• (3) Unless otherwise directed by the Court, or the parties otherwise agree, an examination shall be recorded by a verbatim reporter and arrangements for the attendance of a reporter shall be made by the party conducting the examination, who shall pay the reporter’s fees.

  • (4) If the person being examined understands neither English nor French, or is deaf or mute, the examining party shall provide and pay the fees and disbursements of a competent and independent interpreter who shall take an oath or make an affirmation to interpret accurately the administration of the oath or affirmation, the questions to be put to the person being examined and the person’s answers.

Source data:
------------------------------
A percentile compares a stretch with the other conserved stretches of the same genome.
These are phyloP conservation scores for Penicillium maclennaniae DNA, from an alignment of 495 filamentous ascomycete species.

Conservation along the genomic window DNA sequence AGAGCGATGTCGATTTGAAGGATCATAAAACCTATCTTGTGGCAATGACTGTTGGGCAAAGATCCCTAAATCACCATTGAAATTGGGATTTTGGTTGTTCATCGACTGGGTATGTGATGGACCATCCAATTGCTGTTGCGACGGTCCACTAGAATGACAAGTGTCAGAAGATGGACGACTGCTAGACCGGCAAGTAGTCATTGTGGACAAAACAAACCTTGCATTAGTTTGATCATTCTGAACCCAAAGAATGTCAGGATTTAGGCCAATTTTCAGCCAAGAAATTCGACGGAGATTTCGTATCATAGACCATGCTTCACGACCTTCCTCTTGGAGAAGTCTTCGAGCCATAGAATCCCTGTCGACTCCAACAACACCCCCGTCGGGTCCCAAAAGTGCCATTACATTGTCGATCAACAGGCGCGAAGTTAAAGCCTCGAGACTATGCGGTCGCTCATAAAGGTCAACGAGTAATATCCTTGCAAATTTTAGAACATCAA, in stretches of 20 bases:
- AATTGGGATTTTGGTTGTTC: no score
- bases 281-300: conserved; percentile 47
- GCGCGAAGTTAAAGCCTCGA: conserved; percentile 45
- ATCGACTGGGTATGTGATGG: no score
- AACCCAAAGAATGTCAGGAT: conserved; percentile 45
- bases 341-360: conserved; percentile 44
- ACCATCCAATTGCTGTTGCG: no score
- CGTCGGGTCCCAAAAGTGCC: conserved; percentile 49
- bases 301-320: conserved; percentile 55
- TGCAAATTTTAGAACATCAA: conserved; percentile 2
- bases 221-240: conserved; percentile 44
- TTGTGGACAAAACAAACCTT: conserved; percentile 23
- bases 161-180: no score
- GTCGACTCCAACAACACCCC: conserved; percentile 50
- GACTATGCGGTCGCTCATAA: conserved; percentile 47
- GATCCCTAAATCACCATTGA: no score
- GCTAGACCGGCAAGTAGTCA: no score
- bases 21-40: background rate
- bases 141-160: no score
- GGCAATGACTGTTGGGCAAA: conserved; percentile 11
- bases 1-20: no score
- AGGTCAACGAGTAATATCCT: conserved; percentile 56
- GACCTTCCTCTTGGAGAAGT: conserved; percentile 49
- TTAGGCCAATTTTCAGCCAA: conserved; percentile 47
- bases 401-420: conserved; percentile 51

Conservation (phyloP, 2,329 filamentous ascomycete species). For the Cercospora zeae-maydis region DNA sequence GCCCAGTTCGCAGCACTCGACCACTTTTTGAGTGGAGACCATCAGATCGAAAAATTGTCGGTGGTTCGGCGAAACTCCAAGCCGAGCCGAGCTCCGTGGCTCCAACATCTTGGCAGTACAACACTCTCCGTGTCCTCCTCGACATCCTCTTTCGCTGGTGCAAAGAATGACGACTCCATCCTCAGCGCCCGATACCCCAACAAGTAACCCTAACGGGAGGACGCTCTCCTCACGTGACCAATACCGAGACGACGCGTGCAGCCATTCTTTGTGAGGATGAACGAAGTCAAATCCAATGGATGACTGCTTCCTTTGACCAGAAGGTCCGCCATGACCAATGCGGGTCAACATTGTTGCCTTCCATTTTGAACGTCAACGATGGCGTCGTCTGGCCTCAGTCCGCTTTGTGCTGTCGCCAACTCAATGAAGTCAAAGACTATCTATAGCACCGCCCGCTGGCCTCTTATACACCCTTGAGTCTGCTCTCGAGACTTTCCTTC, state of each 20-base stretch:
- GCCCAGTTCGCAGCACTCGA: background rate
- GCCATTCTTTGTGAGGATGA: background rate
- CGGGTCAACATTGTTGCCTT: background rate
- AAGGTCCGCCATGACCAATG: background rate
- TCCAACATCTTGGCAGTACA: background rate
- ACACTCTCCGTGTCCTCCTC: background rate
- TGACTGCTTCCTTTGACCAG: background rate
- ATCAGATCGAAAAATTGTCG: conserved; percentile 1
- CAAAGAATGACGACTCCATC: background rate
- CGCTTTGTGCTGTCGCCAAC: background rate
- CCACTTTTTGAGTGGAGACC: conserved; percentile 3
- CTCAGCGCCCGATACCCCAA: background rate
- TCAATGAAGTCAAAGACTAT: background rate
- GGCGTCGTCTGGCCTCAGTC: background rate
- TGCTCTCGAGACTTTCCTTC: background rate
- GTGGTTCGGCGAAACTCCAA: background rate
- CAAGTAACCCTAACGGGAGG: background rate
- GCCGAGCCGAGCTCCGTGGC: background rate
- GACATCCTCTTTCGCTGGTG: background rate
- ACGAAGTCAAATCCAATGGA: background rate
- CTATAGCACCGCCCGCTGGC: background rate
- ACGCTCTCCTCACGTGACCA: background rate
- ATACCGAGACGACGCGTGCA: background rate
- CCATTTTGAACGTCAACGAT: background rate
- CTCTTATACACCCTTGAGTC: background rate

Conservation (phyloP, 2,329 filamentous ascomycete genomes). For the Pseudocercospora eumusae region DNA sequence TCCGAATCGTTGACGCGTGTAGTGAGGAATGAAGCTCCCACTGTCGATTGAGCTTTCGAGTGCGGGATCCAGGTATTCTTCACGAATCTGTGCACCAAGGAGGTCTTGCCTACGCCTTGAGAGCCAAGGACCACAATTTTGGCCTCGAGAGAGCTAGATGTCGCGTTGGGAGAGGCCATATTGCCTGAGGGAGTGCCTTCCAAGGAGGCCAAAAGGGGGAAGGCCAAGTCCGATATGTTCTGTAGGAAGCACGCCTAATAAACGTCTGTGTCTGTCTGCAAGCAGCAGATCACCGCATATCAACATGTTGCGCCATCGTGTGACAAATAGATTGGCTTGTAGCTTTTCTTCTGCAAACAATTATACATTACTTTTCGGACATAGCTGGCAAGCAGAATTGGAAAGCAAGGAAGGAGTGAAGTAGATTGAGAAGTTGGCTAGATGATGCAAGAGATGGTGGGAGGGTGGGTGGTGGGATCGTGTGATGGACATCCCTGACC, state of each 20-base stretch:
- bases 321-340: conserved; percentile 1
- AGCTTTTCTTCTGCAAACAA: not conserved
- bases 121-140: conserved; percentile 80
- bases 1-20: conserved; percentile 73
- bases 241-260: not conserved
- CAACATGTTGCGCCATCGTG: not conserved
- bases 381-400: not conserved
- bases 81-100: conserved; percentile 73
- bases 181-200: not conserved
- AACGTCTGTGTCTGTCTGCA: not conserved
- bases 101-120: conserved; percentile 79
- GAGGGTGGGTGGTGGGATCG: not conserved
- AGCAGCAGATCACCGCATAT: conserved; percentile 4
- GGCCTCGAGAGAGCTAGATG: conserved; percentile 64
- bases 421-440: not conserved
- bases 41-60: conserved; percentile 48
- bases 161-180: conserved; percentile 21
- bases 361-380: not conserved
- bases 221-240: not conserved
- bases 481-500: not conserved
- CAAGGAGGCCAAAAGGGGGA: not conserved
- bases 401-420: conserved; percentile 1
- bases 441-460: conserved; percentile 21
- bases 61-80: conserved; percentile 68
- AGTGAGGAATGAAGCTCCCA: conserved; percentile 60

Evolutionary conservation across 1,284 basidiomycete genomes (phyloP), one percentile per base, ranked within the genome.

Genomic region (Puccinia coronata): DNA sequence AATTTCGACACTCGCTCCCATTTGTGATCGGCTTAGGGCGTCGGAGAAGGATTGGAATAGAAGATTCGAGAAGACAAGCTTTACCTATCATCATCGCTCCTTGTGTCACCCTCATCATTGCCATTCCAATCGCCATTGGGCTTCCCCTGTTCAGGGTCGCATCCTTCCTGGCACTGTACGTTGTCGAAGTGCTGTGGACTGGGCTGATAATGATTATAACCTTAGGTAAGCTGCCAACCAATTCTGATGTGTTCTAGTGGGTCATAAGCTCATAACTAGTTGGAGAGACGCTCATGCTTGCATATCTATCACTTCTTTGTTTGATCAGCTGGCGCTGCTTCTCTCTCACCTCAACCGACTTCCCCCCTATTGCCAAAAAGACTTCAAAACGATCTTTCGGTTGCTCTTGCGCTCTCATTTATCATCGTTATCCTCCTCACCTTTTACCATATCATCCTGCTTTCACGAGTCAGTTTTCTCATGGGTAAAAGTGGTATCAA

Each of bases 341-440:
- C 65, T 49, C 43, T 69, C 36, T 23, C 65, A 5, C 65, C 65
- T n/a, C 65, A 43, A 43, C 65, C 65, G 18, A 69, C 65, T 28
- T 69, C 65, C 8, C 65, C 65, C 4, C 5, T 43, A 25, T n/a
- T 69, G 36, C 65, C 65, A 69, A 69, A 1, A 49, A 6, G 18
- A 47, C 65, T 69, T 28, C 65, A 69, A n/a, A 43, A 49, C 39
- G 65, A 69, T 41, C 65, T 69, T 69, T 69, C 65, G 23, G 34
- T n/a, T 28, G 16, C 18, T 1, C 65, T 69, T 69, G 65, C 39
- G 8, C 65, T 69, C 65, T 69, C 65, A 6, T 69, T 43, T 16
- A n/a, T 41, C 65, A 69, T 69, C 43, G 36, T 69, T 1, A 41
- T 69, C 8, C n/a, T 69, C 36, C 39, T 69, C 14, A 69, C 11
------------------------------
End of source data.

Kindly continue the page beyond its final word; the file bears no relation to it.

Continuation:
• (5) Where the examination is to be conducted in one of the official languages and the person to be examined would prefer to be examined in the other official language, the examining party shall advise the Registrar, and the Registrar shall then appoint an interpreter, at no cost to the parties, who shall take an oath or make an affirmation to interpret accurately the administration of the oath or affirmation and the questions to be put to the person being examined and the person’s answers.

  • (6) The transcript of the examination shall be certified as correct by the person who recorded the examination, but need not be read to or signed by the person examined.

  • SOR/2004-100, s. 13(F)
  • SOR/2008-303, s. 16